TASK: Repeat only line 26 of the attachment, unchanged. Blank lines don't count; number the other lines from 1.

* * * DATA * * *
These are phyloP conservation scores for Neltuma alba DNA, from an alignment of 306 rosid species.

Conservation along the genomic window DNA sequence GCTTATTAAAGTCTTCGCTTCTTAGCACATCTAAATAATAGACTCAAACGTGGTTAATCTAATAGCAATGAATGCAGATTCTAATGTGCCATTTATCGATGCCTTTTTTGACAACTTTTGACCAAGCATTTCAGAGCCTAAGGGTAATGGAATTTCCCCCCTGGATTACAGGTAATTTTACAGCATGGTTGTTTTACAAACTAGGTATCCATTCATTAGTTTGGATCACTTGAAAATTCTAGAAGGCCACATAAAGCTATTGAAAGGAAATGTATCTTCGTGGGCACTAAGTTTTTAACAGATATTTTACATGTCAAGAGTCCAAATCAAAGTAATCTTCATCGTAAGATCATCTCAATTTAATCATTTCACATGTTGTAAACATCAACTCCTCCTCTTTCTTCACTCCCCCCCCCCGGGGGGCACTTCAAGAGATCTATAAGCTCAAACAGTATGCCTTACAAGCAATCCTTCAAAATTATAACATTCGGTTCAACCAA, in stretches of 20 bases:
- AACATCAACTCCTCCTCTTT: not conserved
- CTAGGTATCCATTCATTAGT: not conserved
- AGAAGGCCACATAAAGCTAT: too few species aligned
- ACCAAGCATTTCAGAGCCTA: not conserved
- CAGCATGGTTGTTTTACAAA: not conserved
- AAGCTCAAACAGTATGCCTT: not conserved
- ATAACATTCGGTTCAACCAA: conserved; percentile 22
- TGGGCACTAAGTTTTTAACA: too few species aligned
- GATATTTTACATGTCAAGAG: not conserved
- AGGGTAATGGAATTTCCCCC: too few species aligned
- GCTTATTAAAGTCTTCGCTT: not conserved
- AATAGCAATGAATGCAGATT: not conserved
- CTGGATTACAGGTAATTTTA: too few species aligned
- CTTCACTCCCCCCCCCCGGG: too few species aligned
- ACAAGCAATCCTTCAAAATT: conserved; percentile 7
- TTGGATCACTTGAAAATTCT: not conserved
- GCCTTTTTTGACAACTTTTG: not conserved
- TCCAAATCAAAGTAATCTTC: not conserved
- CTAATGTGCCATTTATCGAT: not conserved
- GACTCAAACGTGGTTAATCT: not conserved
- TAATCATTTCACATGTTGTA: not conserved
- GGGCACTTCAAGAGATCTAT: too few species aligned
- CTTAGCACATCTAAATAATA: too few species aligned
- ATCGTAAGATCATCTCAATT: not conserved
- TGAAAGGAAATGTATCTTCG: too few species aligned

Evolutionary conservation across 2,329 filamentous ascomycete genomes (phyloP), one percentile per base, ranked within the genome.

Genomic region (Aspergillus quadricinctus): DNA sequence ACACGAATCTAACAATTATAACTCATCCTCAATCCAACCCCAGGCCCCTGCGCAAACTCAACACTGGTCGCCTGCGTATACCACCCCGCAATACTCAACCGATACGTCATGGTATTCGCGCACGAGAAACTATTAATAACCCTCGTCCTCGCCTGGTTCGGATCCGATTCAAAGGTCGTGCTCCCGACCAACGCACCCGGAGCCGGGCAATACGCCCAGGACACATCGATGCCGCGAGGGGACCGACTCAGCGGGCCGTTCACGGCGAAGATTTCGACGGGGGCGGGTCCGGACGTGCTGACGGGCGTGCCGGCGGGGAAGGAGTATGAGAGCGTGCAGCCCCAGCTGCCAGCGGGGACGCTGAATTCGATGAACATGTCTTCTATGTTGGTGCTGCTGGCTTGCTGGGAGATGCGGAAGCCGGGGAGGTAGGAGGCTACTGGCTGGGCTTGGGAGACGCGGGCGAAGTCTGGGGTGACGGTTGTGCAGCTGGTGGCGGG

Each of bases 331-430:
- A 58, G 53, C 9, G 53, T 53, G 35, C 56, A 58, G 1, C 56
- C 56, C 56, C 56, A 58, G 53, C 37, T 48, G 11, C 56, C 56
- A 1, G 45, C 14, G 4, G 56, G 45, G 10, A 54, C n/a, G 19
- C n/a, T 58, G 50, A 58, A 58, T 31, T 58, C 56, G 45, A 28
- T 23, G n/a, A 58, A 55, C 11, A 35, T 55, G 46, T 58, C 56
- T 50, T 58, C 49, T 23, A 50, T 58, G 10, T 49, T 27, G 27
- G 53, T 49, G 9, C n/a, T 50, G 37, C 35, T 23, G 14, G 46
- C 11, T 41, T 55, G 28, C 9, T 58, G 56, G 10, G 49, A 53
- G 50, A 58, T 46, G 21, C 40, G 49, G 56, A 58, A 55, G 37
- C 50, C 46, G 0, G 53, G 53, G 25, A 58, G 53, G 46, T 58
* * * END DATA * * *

- ATCGTAAGATCATCTCAATT: not conserved